At this point I’ve made it pretty clear that I like free software and that I don’t want to have to pay for things. How then, in my Utopian world where all software is free, does a developer or company make money enough to justify creating the software in the first place? I honestly don’t know, but I think the Red Hat folks are on the right path. Red Hat creates the Red Hat Linux distribution under an open source license, so its free to use and free to be tinkered with. The way they make money is by charging enterprises for support, and a nominal fee for CD/DVDs (this isn’t required, you can download a copy for free from their site). With a support contract, you can call them up when you have a problem you can’t solve yourself and they’ll have someone help you solve it to the best of their ability. If other companies can come up with similar ways to make money and just let us poor folks have our free software, the world would be a better place.
The problems I have with the iPhone are all minor things that most cosumers probably don’t give a crap about:
- * Only syncing with iTunes
- * App DRM problems
- * No access to file system
- * No DIVX support
- * No Multitasking (and don’t tell me about the new OS, because that doesn’t count – it isn’t full multitasking)
Rather than go into a long winded article about my assumptions about a device I have never used, I thought I would talk about the platform. I won’t attack or defend Apple and the iPad here, so if that is what you are looking for, move on. What I want to talk about is tablet computing. Like I said, I didn’t see a need for it. But it occurred to me after reading blog posts on TheModernDayPirates.com and Wil Wheaton’s blog that there might be something to the platform after all. Tablet computing started out as just a laptop with a screen that folded backwards. No one used them, because the touch screens were resistive, which meant they were unresponsive, so they weren’t good as touch input devices, and when you tried to use the thing as a normal laptop, the touch film required got in the way, so it wasn’t a useful laptop either. It was the worst of both worlds. Add to that the fact that it was still a full blown PC, which meant slow boot times, and heat and battery issues, and it’s no wonder that doctors and professors were the only people who used them.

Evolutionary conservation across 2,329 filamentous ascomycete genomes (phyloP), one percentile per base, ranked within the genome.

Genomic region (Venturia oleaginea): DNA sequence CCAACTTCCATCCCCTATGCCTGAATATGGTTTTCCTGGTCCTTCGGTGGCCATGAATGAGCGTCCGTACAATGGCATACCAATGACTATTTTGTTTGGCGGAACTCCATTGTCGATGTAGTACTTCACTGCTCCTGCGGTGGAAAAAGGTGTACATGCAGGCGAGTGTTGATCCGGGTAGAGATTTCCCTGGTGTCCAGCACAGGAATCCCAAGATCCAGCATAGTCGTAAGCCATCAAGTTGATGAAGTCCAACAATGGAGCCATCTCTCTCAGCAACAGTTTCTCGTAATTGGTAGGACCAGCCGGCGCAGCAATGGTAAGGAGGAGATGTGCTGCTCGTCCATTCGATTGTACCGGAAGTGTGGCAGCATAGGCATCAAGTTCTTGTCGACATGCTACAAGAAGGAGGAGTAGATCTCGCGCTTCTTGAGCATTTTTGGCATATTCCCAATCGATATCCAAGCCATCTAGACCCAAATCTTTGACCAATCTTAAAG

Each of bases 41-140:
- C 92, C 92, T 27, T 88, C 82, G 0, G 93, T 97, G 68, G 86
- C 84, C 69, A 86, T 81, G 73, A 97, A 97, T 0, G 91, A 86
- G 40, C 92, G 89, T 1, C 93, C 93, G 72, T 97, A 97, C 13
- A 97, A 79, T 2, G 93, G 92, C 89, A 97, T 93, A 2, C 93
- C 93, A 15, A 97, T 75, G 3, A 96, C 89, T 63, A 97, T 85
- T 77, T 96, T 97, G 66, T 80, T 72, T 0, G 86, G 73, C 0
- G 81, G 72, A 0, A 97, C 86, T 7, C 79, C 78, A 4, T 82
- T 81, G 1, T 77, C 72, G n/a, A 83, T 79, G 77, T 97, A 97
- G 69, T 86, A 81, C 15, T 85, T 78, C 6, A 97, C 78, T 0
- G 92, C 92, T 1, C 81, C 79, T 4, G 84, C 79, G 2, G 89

As much as I dislike the iPhone, it did a lot for computing on small hardware. With a capacitive touch screen, and a well thought out design, it was possible to use fingers effortlessly to drive input on the device. It also meant more screen real-estate since there was no keyboard, and it was crystal clear because either there is no touch film, or it is not nearly as intrusive as a resistive screen. (I am not a touch-screen expert, obviously.)
As much crap as I give the iPhone, it does do a lot right. Getting so many developers on board is a colossal reason for the device’s success. Even people using BlackBerrys and Android phones have Apple to thank for making developing for mobile devices a possibility. It existed before, but not in such a major way. Apple did what they always do, and brought some niche thing mainstream.
I would argue that that is exactly what they did for tablet computing with the iPad. It is a movie screen, board game, ebook, photo viewer and much much more, I am sure. Sure, all of those things can be done on the iPhone (or other phones), but the point is that the screen is too small to do most of them well. The iPhone put a decent computer in remote control sized hardware. The iPad is a coffee table book. And that is where I see it excelling. It isn’t enough of a computer to be a realistic laptop replacement, although some people would disagree, but it is perfect for sitting on the couch and checking IMDb for some actor on screen, or ordering a pizza while the game is on. Then at the end of the day, it is a backlit ebook reader.
I have tried to do all of those things with my laptop (it is netbook sized, but old enough that it I had it long before the term netbook was around), and it works, but it isn’t quite the right tool for the job. Much like I had a BlackBerry Pearl, and it was a good smartphone, but not quite there yet. Much like I have a Nook, and it is a great ebook reader, but it just isn’t quite there yet.
I don’t like using Apple products. The longer I have and use the iPhone, the more convinced I am of that. But they are pushing boundries and making normal people accept these new gadgets. Old school tablet computers, ebook readers, portable DVD players, and netbooks are all goofy one shot solutions that can be answered with the iPad. I am very excited not about the iPad, but about its competitors that are surely only a few more miles down the road. Apple has finally convined me, and most of the American public, that tablet computing can work, and now I want one. Just not theirs.